I wanted to touch this living link to that awesome moment, to shake her hand, to say thank you. Not long after sending my note, the phone rang in my Amsterdam hotel room. “Mr. North? This is Miep Gies. Can you come here tomorrow?”
The next morning, I entered Miep’s tiny apartment, located over a bicycle shop. There she was: short, sturdy, white-haired, with a firm handshake and an almost visible aura of kindness. Speaking in both English and German, the Vienna-born woman pointed to a poignant oil painting of a young girl looking wistfully through a window. “This is my Anne,” she said, “the real Anne, like I remember her.”
Later, Miep showed me a small, graceful mahogany piece of furniture. It was a writing desk that had belonged to Anne’s mother, Edith, a priceless gift to Miep from Otto after the war. I touched its smooth surface, and imagined Anne sitting there, doing her schoolwork or composing stories, in the years before she went into hiding.
Miep let me peruse the thousands of letters she had received from schoolchildren, all neatly catalogued in huge looseleaf binders, many asking the same thing: why did you risk your life? She does not really understand the question. “It was simple; I did not think about myself. I must do this to save the people, for my ‘Gewissen’ ... for my conscience.”
Although leading a relatively reclusive life for the last dozen years, Miep continued to receive, read and answer those letters until her death on January 11th at the age of 100. Living in an old age home north of Amsterdam, near her son and three grandchildren, she would read two newspapers a day and keep up with current events.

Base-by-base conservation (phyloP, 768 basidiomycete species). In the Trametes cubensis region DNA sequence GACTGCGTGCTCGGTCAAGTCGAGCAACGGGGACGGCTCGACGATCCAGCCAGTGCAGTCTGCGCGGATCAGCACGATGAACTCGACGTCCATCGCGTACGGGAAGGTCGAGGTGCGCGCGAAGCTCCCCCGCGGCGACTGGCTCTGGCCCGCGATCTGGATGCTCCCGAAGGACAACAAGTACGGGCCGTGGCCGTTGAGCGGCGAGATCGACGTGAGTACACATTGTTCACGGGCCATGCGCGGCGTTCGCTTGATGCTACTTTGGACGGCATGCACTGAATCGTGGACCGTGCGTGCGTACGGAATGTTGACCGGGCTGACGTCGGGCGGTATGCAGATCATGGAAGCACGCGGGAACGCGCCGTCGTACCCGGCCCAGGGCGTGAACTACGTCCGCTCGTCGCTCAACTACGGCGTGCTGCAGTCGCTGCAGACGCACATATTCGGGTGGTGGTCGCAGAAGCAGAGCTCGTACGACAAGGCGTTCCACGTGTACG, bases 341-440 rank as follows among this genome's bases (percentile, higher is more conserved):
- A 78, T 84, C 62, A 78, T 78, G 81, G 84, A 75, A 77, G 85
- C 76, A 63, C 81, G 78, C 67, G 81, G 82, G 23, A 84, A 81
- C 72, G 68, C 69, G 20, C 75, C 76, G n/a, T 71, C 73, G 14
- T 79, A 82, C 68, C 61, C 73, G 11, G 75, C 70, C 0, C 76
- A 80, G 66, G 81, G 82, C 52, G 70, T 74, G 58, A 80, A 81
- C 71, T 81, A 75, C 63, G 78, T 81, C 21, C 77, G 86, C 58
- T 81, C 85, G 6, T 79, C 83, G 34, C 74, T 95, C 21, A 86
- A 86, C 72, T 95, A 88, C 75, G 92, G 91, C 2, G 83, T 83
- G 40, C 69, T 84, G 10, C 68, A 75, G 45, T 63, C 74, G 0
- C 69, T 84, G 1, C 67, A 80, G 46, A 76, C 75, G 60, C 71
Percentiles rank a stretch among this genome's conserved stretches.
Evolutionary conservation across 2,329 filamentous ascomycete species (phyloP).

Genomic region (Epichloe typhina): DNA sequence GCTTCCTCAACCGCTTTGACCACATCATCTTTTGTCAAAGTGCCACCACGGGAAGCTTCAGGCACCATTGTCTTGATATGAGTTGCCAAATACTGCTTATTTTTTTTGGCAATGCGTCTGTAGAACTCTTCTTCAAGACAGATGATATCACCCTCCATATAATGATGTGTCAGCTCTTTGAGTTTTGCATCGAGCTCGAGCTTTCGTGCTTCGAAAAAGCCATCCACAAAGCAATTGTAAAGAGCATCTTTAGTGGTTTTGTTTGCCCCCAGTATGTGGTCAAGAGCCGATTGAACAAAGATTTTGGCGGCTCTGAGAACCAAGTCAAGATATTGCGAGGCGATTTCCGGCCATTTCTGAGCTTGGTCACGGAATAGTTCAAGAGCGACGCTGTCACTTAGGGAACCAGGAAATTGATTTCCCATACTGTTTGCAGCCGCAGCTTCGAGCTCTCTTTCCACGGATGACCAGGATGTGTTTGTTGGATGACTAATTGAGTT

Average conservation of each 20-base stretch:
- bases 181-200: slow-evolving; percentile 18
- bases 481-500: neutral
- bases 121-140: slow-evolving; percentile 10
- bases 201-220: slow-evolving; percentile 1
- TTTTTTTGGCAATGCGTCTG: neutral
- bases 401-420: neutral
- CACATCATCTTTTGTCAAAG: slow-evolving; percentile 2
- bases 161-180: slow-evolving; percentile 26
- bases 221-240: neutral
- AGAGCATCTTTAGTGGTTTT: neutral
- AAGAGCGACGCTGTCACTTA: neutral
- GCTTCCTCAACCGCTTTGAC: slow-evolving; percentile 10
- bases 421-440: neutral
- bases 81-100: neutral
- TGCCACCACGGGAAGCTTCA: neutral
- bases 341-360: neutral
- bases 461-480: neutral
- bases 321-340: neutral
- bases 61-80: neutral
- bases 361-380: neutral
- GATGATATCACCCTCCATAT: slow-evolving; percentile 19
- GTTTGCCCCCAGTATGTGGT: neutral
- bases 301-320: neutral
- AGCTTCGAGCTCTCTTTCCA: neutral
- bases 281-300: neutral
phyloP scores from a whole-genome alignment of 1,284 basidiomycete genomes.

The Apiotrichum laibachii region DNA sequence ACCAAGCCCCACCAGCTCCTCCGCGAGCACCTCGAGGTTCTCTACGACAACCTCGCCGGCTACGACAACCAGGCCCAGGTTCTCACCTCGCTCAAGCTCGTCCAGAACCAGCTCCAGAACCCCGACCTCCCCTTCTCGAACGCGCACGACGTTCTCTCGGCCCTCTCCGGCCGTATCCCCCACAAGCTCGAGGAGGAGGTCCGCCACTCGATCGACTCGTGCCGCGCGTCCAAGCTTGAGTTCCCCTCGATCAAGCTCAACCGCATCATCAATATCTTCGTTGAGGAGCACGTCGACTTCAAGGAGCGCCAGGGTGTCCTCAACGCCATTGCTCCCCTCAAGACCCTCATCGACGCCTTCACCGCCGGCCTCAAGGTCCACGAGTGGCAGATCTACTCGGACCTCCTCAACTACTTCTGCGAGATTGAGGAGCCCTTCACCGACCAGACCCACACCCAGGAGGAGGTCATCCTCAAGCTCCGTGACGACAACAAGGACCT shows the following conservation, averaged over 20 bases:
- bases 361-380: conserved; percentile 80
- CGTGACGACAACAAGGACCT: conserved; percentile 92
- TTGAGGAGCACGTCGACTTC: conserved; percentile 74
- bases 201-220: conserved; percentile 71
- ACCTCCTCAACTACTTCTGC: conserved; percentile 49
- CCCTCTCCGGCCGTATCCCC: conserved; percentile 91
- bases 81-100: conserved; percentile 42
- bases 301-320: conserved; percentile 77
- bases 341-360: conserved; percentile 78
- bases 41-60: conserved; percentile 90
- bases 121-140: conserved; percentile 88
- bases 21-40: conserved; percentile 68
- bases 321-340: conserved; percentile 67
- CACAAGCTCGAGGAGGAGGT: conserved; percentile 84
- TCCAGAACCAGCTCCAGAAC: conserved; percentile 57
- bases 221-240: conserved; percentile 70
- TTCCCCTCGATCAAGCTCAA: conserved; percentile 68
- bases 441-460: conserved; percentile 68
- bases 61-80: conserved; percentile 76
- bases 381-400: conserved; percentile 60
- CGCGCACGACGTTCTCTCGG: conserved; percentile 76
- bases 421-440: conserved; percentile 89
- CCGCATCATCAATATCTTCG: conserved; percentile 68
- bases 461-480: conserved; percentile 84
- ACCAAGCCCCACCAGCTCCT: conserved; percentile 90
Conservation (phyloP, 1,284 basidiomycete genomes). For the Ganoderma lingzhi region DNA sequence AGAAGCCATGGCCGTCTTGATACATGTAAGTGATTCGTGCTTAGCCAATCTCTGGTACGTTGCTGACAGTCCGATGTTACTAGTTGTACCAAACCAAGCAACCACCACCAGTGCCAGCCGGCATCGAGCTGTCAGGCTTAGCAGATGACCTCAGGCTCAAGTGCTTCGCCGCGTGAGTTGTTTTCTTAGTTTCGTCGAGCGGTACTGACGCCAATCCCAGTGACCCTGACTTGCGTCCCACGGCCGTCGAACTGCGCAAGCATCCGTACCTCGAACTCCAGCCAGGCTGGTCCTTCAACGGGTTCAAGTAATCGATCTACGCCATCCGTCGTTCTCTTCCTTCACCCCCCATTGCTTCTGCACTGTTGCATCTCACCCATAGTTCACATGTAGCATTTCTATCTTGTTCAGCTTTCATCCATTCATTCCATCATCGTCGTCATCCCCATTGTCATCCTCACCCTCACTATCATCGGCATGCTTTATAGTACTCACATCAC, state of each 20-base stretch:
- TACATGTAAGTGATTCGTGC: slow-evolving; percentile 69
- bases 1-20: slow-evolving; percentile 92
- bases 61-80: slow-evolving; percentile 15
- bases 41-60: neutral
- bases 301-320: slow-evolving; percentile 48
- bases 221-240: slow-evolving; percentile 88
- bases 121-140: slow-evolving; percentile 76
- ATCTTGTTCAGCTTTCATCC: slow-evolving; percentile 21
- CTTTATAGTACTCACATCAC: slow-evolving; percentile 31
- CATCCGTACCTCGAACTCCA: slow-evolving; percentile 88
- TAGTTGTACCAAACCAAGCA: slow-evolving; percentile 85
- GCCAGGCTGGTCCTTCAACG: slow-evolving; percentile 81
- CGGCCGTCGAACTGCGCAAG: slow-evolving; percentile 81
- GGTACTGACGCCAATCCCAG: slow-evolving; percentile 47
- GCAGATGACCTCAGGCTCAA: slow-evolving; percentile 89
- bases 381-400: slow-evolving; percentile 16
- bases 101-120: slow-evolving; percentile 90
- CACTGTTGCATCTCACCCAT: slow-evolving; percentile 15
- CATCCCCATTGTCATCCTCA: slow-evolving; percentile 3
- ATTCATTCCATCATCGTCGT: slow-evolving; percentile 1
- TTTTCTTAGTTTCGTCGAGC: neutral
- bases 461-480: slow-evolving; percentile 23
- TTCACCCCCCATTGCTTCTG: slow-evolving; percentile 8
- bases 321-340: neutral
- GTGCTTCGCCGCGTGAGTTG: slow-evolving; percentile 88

In 1987, she reluctantly agreed to tell her heroic story in a richly detailed book called “Anne Frank Remembered.” Her coauthor Alison Leslie Gold, who remained a close friend and visited Miep twice annually, said last year, “Her mind is clear, she’s still up at 8 each day, and is always dressed impeccably.”
After the terrorist attacks of September 11th, Miep told Gold, “One has to hope for the good at all times.” Despite that optimistic outlook, Miep Gies always said there had not been a single day in the last six decades that she did not think about “what happened”: how the noble scheme failed; how her friends, whom she tried so desperately to save, were murdered.
I felt that enduring sadness when I spoke about my own family during that visit with Miep. She shook her head in sorrow as I told her about relatives lost in the Holocaust, then showed her a new photo from my wallet of my mother, now known as Bunny, holding my sister’s two children, Talia and Aviv Gilboa, of Encino, California.
I asked her what she thought Anne might have become had she lived. “Oh, a writer, of course. A good, famous writer,” she said with a smile. Then, gazing down at the picture of my mom and the kids, she softly sighed. “And a grandmother. She would have been a grandmother.”
(Steve North is a broadcast journalist with CBS News).